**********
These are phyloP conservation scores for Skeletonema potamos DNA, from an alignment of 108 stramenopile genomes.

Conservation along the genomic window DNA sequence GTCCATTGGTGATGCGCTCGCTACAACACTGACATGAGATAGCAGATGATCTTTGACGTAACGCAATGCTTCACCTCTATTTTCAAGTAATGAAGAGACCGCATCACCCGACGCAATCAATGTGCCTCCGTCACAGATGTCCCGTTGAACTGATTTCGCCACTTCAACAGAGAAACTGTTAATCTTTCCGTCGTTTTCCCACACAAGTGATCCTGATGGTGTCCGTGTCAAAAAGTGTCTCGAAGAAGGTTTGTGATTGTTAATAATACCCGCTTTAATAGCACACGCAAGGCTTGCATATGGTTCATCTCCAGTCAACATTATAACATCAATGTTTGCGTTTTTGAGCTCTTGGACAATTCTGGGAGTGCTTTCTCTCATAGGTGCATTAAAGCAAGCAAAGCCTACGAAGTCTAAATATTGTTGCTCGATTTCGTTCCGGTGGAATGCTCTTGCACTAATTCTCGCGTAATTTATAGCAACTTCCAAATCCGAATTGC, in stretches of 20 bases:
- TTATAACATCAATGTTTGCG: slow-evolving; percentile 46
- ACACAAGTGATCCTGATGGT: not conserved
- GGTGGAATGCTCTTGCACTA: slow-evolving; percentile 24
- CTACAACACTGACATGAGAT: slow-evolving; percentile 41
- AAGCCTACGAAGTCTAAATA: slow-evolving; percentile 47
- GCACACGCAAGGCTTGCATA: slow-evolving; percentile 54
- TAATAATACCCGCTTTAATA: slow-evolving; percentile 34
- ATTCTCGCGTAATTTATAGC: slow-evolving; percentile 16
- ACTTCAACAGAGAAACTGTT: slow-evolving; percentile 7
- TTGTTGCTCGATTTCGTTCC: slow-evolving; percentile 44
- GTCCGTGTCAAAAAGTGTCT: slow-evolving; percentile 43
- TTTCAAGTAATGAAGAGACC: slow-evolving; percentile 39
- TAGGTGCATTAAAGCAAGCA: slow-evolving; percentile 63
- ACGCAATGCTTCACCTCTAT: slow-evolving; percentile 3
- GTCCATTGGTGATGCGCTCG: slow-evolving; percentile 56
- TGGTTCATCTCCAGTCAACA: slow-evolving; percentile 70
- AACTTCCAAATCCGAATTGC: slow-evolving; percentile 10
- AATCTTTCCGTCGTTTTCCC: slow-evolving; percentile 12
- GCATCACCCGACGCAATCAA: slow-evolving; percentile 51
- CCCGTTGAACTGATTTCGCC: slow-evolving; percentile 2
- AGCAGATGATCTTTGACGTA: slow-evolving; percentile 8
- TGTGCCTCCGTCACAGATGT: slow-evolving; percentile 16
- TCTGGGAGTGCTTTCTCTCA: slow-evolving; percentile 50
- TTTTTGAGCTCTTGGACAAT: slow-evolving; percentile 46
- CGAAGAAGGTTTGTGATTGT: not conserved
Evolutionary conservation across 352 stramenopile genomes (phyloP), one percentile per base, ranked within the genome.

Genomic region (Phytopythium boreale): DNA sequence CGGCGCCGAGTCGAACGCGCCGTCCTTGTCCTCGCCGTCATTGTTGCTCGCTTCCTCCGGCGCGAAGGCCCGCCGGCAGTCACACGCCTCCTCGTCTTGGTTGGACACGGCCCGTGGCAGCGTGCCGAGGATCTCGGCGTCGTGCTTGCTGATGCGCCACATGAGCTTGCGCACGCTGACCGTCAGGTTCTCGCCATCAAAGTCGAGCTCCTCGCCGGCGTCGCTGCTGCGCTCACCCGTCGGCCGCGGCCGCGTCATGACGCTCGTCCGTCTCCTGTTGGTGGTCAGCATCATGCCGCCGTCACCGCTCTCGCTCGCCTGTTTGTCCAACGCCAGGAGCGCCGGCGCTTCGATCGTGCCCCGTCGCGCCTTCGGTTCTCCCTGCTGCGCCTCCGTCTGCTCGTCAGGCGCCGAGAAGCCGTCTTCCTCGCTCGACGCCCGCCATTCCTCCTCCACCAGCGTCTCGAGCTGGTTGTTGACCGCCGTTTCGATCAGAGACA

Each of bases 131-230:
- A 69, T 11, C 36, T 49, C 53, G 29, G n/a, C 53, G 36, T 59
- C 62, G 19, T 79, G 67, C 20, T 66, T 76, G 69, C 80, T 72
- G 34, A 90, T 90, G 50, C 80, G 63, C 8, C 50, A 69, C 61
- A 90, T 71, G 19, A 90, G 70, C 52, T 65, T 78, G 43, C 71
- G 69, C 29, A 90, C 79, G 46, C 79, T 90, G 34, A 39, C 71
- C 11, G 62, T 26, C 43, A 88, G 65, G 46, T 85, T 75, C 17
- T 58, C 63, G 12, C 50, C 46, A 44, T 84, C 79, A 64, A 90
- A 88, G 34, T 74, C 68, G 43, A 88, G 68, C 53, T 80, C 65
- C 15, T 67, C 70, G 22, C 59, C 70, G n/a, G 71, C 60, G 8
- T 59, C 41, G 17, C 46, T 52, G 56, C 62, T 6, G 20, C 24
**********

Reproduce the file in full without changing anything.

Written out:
These are phyloP conservation scores for Skeletonema potamos DNA, from an alignment of 108 stramenopile genomes.

Conservation along the genomic window DNA sequence GTCCATTGGTGATGCGCTCGCTACAACACTGACATGAGATAGCAGATGATCTTTGACGTAACGCAATGCTTCACCTCTATTTTCAAGTAATGAAGAGACCGCATCACCCGACGCAATCAATGTGCCTCCGTCACAGATGTCCCGTTGAACTGATTTCGCCACTTCAACAGAGAAACTGTTAATCTTTCCGTCGTTTTCCCACACAAGTGATCCTGATGGTGTCCGTGTCAAAAAGTGTCTCGAAGAAGGTTTGTGATTGTTAATAATACCCGCTTTAATAGCACACGCAAGGCTTGCATATGGTTCATCTCCAGTCAACATTATAACATCAATGTTTGCGTTTTTGAGCTCTTGGACAATTCTGGGAGTGCTTTCTCTCATAGGTGCATTAAAGCAAGCAAAGCCTACGAAGTCTAAATATTGTTGCTCGATTTCGTTCCGGTGGAATGCTCTTGCACTAATTCTCGCGTAATTTATAGCAACTTCCAAATCCGAATTGC, in stretches of 20 bases:
- TTATAACATCAATGTTTGCG: slow-evolving; percentile 46
- ACACAAGTGATCCTGATGGT: not conserved
- GGTGGAATGCTCTTGCACTA: slow-evolving; percentile 24
- CTACAACACTGACATGAGAT: slow-evolving; percentile 41
- AAGCCTACGAAGTCTAAATA: slow-evolving; percentile 47
- GCACACGCAAGGCTTGCATA: slow-evolving; percentile 54
- TAATAATACCCGCTTTAATA: slow-evolving; percentile 34
- ATTCTCGCGTAATTTATAGC: slow-evolving; percentile 16
- ACTTCAACAGAGAAACTGTT: slow-evolving; percentile 7
- TTGTTGCTCGATTTCGTTCC: slow-evolving; percentile 44
- GTCCGTGTCAAAAAGTGTCT: slow-evolving; percentile 43
- TTTCAAGTAATGAAGAGACC: slow-evolving; percentile 39
- TAGGTGCATTAAAGCAAGCA: slow-evolving; percentile 63
- ACGCAATGCTTCACCTCTAT: slow-evolving; percentile 3
- GTCCATTGGTGATGCGCTCG: slow-evolving; percentile 56
- TGGTTCATCTCCAGTCAACA: slow-evolving; percentile 70
- AACTTCCAAATCCGAATTGC: slow-evolving; percentile 10
- AATCTTTCCGTCGTTTTCCC: slow-evolving; percentile 12
- GCATCACCCGACGCAATCAA: slow-evolving; percentile 51
- CCCGTTGAACTGATTTCGCC: slow-evolving; percentile 2
- AGCAGATGATCTTTGACGTA: slow-evolving; percentile 8
- TGTGCCTCCGTCACAGATGT: slow-evolving; percentile 16
- TCTGGGAGTGCTTTCTCTCA: slow-evolving; percentile 50
- TTTTTGAGCTCTTGGACAAT: slow-evolving; percentile 46
- CGAAGAAGGTTTGTGATTGT: not conserved
Evolutionary conservation across 352 stramenopile genomes (phyloP), one percentile per base, ranked within the genome.

Genomic region (Phytopythium boreale): DNA sequence CGGCGCCGAGTCGAACGCGCCGTCCTTGTCCTCGCCGTCATTGTTGCTCGCTTCCTCCGGCGCGAAGGCCCGCCGGCAGTCACACGCCTCCTCGTCTTGGTTGGACACGGCCCGTGGCAGCGTGCCGAGGATCTCGGCGTCGTGCTTGCTGATGCGCCACATGAGCTTGCGCACGCTGACCGTCAGGTTCTCGCCATCAAAGTCGAGCTCCTCGCCGGCGTCGCTGCTGCGCTCACCCGTCGGCCGCGGCCGCGTCATGACGCTCGTCCGTCTCCTGTTGGTGGTCAGCATCATGCCGCCGTCACCGCTCTCGCTCGCCTGTTTGTCCAACGCCAGGAGCGCCGGCGCTTCGATCGTGCCCCGTCGCGCCTTCGGTTCTCCCTGCTGCGCCTCCGTCTGCTCGTCAGGCGCCGAGAAGCCGTCTTCCTCGCTCGACGCCCGCCATTCCTCCTCCACCAGCGTCTCGAGCTGGTTGTTGACCGCCGTTTCGATCAGAGACA

Each of bases 131-230:
- A 69, T 11, C 36, T 49, C 53, G 29, G n/a, C 53, G 36, T 59
- C 62, G 19, T 79, G 67, C 20, T 66, T 76, G 69, C 80, T 72
- G 34, A 90, T 90, G 50, C 80, G 63, C 8, C 50, A 69, C 61
- A 90, T 71, G 19, A 90, G 70, C 52, T 65, T 78, G 43, C 71
- G 69, C 29, A 90, C 79, G 46, C 79, T 90, G 34, A 39, C 71
- C 11, G 62, T 26, C 43, A 88, G 65, G 46, T 85, T 75, C 17
- T 58, C 63, G 12, C 50, C 46, A 44, T 84, C 79, A 64, A 90
- A 88, G 34, T 74, C 68, G 43, A 88, G 68, C 53, T 80, C 65
- C 15, T 67, C 70, G 22, C 59, C 70, G n/a, G 71, C 60, G 8
- T 59, C 41, G 17, C 46, T 52, G 56, C 62, T 6, G 20, C 24